I will top off the radiator as you suggested and see if that affects the heating situation. Just to be clear, the heating isn't intermittent; a partial refil of the reservoir restored the heater to normal condition, but now (about six weeks ago, or so) the hot air temp has dropped again. Your air in the system description sounds apt.

    The manual indicates replacement of the thermostat requires draining the system, but it would seem I could replace it with the engine cold and risk losing/spilling only a relatively small amount of coolant. Does that makes sense? Would be much easier on the wallet to change it myself, and besides I have no faith in nearly any of the local GM dealers not to gouge me with unneeded/extranous repairs.

    Is a true cooling system flush a good idea? I've done it once already with this vehicle a few years ago, around 30-40K miles due to the stories of sludge related to DexCool, but was hesitant a 2nd time as I wasn't convinced a frequent high-pressure flush opposite the normal coolant flow didn't at least risk damaging something.
  • Thanks for your reply!

    As I mentioned in response to the prevoius post, there are no leaks at all evident on the vehicle - garage floor is bone dry.

    I will check levels, top off as noted, and post back here.

    Thanks, all
  • imidazol97imidazol97 Crossroads of America: I70 & I75Posts: 18,180
    edited October 2011
    >I could replace it with the engine cold and risk losing/spilling only a relatively small amount of coolant. Does that makes sense? Would be much easier on the wallet to change it myself,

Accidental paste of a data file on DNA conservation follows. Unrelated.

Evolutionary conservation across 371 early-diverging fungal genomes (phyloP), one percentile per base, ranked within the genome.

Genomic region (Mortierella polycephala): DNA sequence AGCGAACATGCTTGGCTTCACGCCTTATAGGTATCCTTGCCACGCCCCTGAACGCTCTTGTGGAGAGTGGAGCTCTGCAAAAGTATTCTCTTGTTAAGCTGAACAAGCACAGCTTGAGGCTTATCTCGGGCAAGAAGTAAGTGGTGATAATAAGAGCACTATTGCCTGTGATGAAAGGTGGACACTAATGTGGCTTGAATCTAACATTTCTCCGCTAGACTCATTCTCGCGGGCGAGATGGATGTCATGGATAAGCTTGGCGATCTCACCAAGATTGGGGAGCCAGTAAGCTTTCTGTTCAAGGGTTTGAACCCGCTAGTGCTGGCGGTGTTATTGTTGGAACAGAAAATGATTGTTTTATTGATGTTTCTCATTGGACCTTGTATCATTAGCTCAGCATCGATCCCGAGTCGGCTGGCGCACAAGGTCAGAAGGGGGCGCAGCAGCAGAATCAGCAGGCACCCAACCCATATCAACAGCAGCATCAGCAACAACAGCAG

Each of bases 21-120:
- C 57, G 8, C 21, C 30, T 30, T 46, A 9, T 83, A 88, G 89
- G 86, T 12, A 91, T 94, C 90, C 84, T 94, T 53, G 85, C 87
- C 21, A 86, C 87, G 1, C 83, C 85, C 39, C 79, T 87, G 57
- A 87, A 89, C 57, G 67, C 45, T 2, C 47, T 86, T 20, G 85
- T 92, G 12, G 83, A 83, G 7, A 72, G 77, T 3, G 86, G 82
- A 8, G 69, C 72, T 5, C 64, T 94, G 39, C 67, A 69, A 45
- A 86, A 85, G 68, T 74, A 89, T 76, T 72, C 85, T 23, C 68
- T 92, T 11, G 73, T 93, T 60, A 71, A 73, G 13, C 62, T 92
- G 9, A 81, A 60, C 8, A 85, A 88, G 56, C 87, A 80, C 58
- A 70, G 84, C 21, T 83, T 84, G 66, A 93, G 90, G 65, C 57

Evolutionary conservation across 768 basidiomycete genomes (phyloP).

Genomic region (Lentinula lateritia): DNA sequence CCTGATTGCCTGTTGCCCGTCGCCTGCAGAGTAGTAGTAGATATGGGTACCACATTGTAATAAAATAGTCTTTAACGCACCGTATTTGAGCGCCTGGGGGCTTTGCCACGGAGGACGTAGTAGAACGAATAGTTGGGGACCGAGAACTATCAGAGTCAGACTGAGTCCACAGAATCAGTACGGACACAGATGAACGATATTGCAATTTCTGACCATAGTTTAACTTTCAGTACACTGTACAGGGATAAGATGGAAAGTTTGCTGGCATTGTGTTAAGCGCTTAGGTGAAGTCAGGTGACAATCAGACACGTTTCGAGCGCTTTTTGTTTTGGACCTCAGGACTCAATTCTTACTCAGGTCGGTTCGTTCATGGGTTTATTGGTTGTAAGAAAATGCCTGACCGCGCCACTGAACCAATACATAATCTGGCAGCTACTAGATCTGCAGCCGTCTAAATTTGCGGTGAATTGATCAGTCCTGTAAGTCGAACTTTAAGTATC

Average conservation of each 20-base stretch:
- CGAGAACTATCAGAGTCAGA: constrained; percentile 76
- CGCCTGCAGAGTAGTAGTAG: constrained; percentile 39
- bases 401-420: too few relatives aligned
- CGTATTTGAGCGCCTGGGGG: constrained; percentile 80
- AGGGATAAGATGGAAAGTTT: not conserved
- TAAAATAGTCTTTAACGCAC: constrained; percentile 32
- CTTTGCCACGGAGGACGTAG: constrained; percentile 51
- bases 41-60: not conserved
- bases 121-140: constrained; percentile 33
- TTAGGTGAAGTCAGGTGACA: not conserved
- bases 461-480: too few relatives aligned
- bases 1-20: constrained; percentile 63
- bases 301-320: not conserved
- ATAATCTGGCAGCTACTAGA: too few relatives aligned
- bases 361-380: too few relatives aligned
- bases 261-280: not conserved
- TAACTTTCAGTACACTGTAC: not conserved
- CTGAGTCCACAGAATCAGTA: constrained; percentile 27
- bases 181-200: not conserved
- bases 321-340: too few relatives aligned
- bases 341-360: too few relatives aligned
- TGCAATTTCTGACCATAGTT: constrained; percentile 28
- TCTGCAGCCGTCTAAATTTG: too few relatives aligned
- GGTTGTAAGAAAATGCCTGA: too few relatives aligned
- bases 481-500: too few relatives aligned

You asked about that earlier, and I missed it because I was looking at other things.

    Does your temperature gauge stay where it has been since new? Mine always was right on the middle mark and one year it was down a couple of needle widths on my 03. I did replace mine with a quality brand.

    If your needle is where it always was, thermostat is probably okay. I doubt the thermostat is cause of the heater not producing. My quick check is after driving for an errand taking 10-15 minutes, I put my hand on the upper radiator hose. I can't hold it there for more than 10 seconds approx. because the heat builds into my hand. That tells me the thermostat is opening and keeping the temperature in the heads up.

    When I first start the car with it idling after a few minutes I check the temp fo the upper radiator hose. The lowest part on the underside may be warmed but the top of that lower part and the rest should be still cold. Not as cold as when the engine started, but not warm. Then as the thermostat opens after idling longer, the rest of the hose warms.

    That's my second check on the thermostat letting too much coolant past during warm up.